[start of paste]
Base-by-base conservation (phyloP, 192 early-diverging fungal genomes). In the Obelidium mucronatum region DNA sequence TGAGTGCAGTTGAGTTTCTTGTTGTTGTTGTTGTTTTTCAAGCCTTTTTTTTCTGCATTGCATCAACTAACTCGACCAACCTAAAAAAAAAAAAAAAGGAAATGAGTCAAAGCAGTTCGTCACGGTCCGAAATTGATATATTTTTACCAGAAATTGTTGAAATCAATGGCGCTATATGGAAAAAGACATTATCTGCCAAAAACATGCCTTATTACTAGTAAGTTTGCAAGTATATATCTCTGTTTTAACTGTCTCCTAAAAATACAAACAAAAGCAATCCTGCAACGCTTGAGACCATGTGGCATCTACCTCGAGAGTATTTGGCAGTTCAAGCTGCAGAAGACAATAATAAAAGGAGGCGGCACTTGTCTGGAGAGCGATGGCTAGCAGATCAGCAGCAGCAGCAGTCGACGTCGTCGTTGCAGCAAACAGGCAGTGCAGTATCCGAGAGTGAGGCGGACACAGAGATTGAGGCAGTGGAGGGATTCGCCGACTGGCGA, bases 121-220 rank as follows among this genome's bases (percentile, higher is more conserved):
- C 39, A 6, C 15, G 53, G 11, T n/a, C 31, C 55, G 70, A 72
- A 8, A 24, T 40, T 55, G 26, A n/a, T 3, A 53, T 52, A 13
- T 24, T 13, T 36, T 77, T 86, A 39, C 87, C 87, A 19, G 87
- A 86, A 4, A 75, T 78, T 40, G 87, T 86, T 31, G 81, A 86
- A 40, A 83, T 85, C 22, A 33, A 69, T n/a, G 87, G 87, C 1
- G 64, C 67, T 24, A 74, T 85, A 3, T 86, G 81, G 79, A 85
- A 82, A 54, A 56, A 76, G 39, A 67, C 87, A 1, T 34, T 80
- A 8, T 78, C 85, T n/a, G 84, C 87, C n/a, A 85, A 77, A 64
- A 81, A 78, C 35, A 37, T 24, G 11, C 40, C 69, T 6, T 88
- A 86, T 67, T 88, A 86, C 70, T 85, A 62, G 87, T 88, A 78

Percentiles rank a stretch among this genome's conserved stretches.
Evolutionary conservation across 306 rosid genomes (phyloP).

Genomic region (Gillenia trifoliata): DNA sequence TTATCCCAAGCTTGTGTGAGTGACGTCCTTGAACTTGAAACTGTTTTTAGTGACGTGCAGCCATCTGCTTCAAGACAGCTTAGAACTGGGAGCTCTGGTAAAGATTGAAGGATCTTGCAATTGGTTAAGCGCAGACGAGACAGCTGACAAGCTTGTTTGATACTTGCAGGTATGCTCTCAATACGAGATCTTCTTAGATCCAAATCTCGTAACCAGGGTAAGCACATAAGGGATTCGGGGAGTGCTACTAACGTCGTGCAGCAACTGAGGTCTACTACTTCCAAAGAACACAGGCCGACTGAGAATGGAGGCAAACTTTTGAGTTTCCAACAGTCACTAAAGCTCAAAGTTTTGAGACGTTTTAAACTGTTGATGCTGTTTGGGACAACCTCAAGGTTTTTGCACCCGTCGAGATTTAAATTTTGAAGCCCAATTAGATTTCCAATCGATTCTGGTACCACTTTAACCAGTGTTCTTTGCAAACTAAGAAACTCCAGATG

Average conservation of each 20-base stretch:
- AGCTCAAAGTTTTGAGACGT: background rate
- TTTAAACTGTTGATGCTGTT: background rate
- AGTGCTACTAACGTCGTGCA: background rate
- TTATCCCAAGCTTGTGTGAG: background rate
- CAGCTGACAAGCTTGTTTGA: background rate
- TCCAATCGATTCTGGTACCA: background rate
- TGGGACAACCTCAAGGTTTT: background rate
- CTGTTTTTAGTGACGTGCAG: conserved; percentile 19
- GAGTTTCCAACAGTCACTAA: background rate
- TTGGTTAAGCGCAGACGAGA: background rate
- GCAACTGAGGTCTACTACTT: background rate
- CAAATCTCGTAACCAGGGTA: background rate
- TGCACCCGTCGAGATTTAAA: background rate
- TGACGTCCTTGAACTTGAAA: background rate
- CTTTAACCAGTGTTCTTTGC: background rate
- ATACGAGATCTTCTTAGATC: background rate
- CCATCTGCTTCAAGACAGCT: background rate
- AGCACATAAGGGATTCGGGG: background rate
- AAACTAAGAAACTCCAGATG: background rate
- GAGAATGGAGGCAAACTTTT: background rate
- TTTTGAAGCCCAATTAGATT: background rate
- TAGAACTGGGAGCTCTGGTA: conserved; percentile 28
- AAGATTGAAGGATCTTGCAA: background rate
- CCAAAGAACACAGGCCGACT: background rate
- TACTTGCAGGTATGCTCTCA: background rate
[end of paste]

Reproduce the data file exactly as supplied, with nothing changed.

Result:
Base-by-base conservation (phyloP, 192 early-diverging fungal genomes). In the Obelidium mucronatum region DNA sequence TGAGTGCAGTTGAGTTTCTTGTTGTTGTTGTTGTTTTTCAAGCCTTTTTTTTCTGCATTGCATCAACTAACTCGACCAACCTAAAAAAAAAAAAAAAGGAAATGAGTCAAAGCAGTTCGTCACGGTCCGAAATTGATATATTTTTACCAGAAATTGTTGAAATCAATGGCGCTATATGGAAAAAGACATTATCTGCCAAAAACATGCCTTATTACTAGTAAGTTTGCAAGTATATATCTCTGTTTTAACTGTCTCCTAAAAATACAAACAAAAGCAATCCTGCAACGCTTGAGACCATGTGGCATCTACCTCGAGAGTATTTGGCAGTTCAAGCTGCAGAAGACAATAATAAAAGGAGGCGGCACTTGTCTGGAGAGCGATGGCTAGCAGATCAGCAGCAGCAGCAGTCGACGTCGTCGTTGCAGCAAACAGGCAGTGCAGTATCCGAGAGTGAGGCGGACACAGAGATTGAGGCAGTGGAGGGATTCGCCGACTGGCGA, bases 121-220 rank as follows among this genome's bases (percentile, higher is more conserved):
- C 39, A 6, C 15, G 53, G 11, T n/a, C 31, C 55, G 70, A 72
- A 8, A 24, T 40, T 55, G 26, A n/a, T 3, A 53, T 52, A 13
- T 24, T 13, T 36, T 77, T 86, A 39, C 87, C 87, A 19, G 87
- A 86, A 4, A 75, T 78, T 40, G 87, T 86, T 31, G 81, A 86
- A 40, A 83, T 85, C 22, A 33, A 69, T n/a, G 87, G 87, C 1
- G 64, C 67, T 24, A 74, T 85, A 3, T 86, G 81, G 79, A 85
- A 82, A 54, A 56, A 76, G 39, A 67, C 87, A 1, T 34, T 80
- A 8, T 78, C 85, T n/a, G 84, C 87, C n/a, A 85, A 77, A 64
- A 81, A 78, C 35, A 37, T 24, G 11, C 40, C 69, T 6, T 88
- A 86, T 67, T 88, A 86, C 70, T 85, A 62, G 87, T 88, A 78

Percentiles rank a stretch among this genome's conserved stretches.
Evolutionary conservation across 306 rosid genomes (phyloP).

Genomic region (Gillenia trifoliata): DNA sequence TTATCCCAAGCTTGTGTGAGTGACGTCCTTGAACTTGAAACTGTTTTTAGTGACGTGCAGCCATCTGCTTCAAGACAGCTTAGAACTGGGAGCTCTGGTAAAGATTGAAGGATCTTGCAATTGGTTAAGCGCAGACGAGACAGCTGACAAGCTTGTTTGATACTTGCAGGTATGCTCTCAATACGAGATCTTCTTAGATCCAAATCTCGTAACCAGGGTAAGCACATAAGGGATTCGGGGAGTGCTACTAACGTCGTGCAGCAACTGAGGTCTACTACTTCCAAAGAACACAGGCCGACTGAGAATGGAGGCAAACTTTTGAGTTTCCAACAGTCACTAAAGCTCAAAGTTTTGAGACGTTTTAAACTGTTGATGCTGTTTGGGACAACCTCAAGGTTTTTGCACCCGTCGAGATTTAAATTTTGAAGCCCAATTAGATTTCCAATCGATTCTGGTACCACTTTAACCAGTGTTCTTTGCAAACTAAGAAACTCCAGATG

Average conservation of each 20-base stretch:
- AGCTCAAAGTTTTGAGACGT: background rate
- TTTAAACTGTTGATGCTGTT: background rate
- AGTGCTACTAACGTCGTGCA: background rate
- TTATCCCAAGCTTGTGTGAG: background rate
- CAGCTGACAAGCTTGTTTGA: background rate
- TCCAATCGATTCTGGTACCA: background rate
- TGGGACAACCTCAAGGTTTT: background rate
- CTGTTTTTAGTGACGTGCAG: conserved; percentile 19
- GAGTTTCCAACAGTCACTAA: background rate
- TTGGTTAAGCGCAGACGAGA: background rate
- GCAACTGAGGTCTACTACTT: background rate
- CAAATCTCGTAACCAGGGTA: background rate
- TGCACCCGTCGAGATTTAAA: background rate
- TGACGTCCTTGAACTTGAAA: background rate
- CTTTAACCAGTGTTCTTTGC: background rate
- ATACGAGATCTTCTTAGATC: background rate
- CCATCTGCTTCAAGACAGCT: background rate
- AGCACATAAGGGATTCGGGG: background rate
- AAACTAAGAAACTCCAGATG: background rate
- GAGAATGGAGGCAAACTTTT: background rate
- TTTTGAAGCCCAATTAGATT: background rate
- TAGAACTGGGAGCTCTGGTA: conserved; percentile 28
- AAGATTGAAGGATCTTGCAA: background rate
- CCAAAGAACACAGGCCGACT: background rate
- TACTTGCAGGTATGCTCTCA: background rate